Because it was around 7PM when I was done with the sento and aching to get back home, I put out the cash for a Shinkansen ticket and had to stand next to the bathroom for my 35 minute non-stop ride to Shin-Kobe.

Food from the trip.

Due to historical, political and geographical reasons Japan has a regional mentality. This is augmented by a gift giving culture and giving a give that is branded with the place is quite important. Also, having locally produced and sourced food is also quite important. This has led to the development of ekiben, more photos here on the Japanese Wikipedia ekiben entry, which are box lunches sold at train stations. These are different depending on the station.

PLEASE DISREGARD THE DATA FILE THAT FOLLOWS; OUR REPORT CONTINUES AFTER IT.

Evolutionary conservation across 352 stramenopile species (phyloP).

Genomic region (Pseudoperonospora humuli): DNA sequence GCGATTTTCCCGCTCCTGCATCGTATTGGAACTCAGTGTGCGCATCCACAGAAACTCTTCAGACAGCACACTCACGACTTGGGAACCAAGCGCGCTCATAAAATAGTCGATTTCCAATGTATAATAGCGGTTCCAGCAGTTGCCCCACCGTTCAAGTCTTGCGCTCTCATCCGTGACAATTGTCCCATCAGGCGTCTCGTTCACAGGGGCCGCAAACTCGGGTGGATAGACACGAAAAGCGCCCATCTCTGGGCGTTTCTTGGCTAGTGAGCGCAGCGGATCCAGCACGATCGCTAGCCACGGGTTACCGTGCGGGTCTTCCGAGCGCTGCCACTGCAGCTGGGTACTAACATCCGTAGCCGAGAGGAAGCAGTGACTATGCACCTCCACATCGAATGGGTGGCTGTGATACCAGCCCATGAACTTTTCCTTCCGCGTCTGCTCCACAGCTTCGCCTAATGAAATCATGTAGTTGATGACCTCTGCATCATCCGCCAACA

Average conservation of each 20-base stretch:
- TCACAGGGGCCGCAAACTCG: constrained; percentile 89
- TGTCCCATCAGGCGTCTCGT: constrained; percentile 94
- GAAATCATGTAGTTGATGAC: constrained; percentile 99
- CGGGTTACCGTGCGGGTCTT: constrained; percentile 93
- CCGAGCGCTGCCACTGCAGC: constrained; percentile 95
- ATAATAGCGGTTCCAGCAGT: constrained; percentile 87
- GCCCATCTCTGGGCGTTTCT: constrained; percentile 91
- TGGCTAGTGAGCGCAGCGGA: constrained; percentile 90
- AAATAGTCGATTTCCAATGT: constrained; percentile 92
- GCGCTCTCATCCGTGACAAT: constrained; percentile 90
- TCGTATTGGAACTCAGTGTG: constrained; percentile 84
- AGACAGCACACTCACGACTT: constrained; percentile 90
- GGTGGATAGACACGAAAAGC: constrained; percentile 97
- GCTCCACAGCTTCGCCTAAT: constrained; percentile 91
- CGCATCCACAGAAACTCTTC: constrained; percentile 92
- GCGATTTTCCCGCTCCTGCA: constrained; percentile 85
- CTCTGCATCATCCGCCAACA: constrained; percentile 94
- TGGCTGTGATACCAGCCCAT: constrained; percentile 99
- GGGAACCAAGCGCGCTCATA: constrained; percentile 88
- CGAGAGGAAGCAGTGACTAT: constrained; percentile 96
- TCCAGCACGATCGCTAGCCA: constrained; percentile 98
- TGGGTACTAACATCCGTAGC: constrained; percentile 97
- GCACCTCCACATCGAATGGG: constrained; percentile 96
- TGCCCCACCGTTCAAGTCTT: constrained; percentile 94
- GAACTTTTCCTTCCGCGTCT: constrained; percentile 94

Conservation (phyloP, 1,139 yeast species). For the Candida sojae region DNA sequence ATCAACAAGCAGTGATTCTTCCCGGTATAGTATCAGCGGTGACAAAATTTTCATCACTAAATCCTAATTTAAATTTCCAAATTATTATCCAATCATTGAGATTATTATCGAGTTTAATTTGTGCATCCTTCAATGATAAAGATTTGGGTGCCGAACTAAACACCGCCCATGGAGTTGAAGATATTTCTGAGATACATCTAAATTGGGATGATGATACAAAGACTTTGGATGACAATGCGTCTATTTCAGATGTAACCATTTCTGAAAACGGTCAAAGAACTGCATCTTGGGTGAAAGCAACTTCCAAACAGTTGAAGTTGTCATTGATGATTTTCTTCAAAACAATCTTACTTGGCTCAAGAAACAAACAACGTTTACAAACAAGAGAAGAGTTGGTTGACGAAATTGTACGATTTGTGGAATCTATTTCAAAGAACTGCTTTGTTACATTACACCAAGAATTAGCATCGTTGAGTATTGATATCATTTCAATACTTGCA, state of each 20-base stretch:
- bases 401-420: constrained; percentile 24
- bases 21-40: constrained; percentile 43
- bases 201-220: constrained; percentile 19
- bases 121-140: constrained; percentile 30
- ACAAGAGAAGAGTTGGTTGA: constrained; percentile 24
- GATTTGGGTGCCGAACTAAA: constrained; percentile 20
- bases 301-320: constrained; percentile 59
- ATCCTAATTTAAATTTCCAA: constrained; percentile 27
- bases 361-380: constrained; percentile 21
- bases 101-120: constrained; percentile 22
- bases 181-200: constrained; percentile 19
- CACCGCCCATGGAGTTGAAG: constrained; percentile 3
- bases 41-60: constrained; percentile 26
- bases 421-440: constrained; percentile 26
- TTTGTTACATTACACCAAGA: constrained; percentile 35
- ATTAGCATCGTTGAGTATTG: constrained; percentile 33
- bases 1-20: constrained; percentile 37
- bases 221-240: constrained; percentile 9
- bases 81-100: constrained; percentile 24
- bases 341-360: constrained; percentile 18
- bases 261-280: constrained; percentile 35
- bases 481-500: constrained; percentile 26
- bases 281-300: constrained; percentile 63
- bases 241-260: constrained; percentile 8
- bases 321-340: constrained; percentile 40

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This is pressed tai sushi served in a wooden box from Kinosaki Onsen station.
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This is some dehydrated beef I also got from Kinosaki Onsen station. This must have been one of the best things I’ve ever ate.
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This is a Tottori beef donburi that came in it’s own self heating bowl.
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This is local Tottori beer, I can’t remember the brewery’s name but I went to their restaurant near Yonago 2 years ago and loved it. Maybe the best micro-brew in Japan. Their GeGeGe no Kitaro themed labels are pretty cool.

It was a great trip and I really, really was reminded about how much I love this country and how much I love living here. I can’t recommend the Seishun 18 Kippu enough.

You can check out all my photos here!